This is part of a wider discussion we have quite a lot at Cifas. At what stage does dishonesty become acceptable? Is grabbing an apple at the office canteen without paying justified? Does not punishing that action lead to a culture of where taking from your employer is okay? It may be a low-level example but it challenges our thinking. Where does it end? An apple, some stationary, a laptop, some cash, staff property, false expenses claims, customer data, false invoices, major data download, falsifying accounts?

The answer: nurturing trust and applying best practice

Thankfully, we live in a world where most people we employ are trustworthy and hard-working—it is the few who are the issue.

To counter that issue you have to start at the beginning. Vetting new staff is vital and employers don’t always do this effectively enough. CVs can be ‘creatively' written and, while previous employers are not legally required to give a reference, if they do it’s pretty worthless. This is where Cifas’ Internal Fraud Database can help as a place for employers to record and share sensitive information about dishonest people. Being a member of the Internal Fraud Database creates a strong anti-fraud culture in the workplace, which is in turn protecting your business, staff and customers from fraud threats.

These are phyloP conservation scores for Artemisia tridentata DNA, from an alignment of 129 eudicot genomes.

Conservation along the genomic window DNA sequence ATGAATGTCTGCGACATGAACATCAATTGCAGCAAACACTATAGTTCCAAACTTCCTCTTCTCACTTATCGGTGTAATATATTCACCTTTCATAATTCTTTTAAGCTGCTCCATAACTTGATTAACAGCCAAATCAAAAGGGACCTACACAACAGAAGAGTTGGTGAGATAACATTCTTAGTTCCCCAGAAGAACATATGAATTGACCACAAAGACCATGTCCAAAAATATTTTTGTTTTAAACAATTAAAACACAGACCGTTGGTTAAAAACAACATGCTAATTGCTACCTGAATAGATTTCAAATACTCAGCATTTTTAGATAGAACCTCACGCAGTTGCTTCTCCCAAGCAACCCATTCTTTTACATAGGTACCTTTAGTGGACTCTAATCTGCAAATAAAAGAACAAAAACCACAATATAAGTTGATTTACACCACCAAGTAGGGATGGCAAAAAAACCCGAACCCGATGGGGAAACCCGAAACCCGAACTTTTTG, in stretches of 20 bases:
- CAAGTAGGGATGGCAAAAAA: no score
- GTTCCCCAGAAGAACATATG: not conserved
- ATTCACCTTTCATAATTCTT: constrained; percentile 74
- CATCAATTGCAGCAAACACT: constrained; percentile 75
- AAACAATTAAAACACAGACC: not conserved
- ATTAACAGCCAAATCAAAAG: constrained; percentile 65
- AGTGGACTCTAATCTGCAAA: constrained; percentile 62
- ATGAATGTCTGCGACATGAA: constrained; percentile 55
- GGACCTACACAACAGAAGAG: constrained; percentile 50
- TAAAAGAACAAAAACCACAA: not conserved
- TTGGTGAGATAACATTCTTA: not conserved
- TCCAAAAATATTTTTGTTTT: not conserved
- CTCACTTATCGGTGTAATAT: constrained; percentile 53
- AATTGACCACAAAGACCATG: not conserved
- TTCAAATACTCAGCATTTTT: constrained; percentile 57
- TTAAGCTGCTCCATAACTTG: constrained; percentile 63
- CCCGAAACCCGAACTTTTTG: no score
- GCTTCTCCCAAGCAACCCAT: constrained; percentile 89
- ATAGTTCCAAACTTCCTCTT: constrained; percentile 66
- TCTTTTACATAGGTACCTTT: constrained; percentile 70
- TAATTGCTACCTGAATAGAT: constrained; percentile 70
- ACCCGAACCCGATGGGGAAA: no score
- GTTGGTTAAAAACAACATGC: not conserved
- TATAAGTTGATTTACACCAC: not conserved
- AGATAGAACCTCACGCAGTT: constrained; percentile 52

Stopping repeat offenders is vital. Typically, if someone gets away with fraud once, they resign, and do it again at the next organisation, over and over. This is why collaboration and sharing information within the legal framework of Cifas’ Internal Fraud Database is the best way we can prevent fraud reoccurring.

There is some straightforward best practice your organisation can apply to limit opportunities of internal fraud: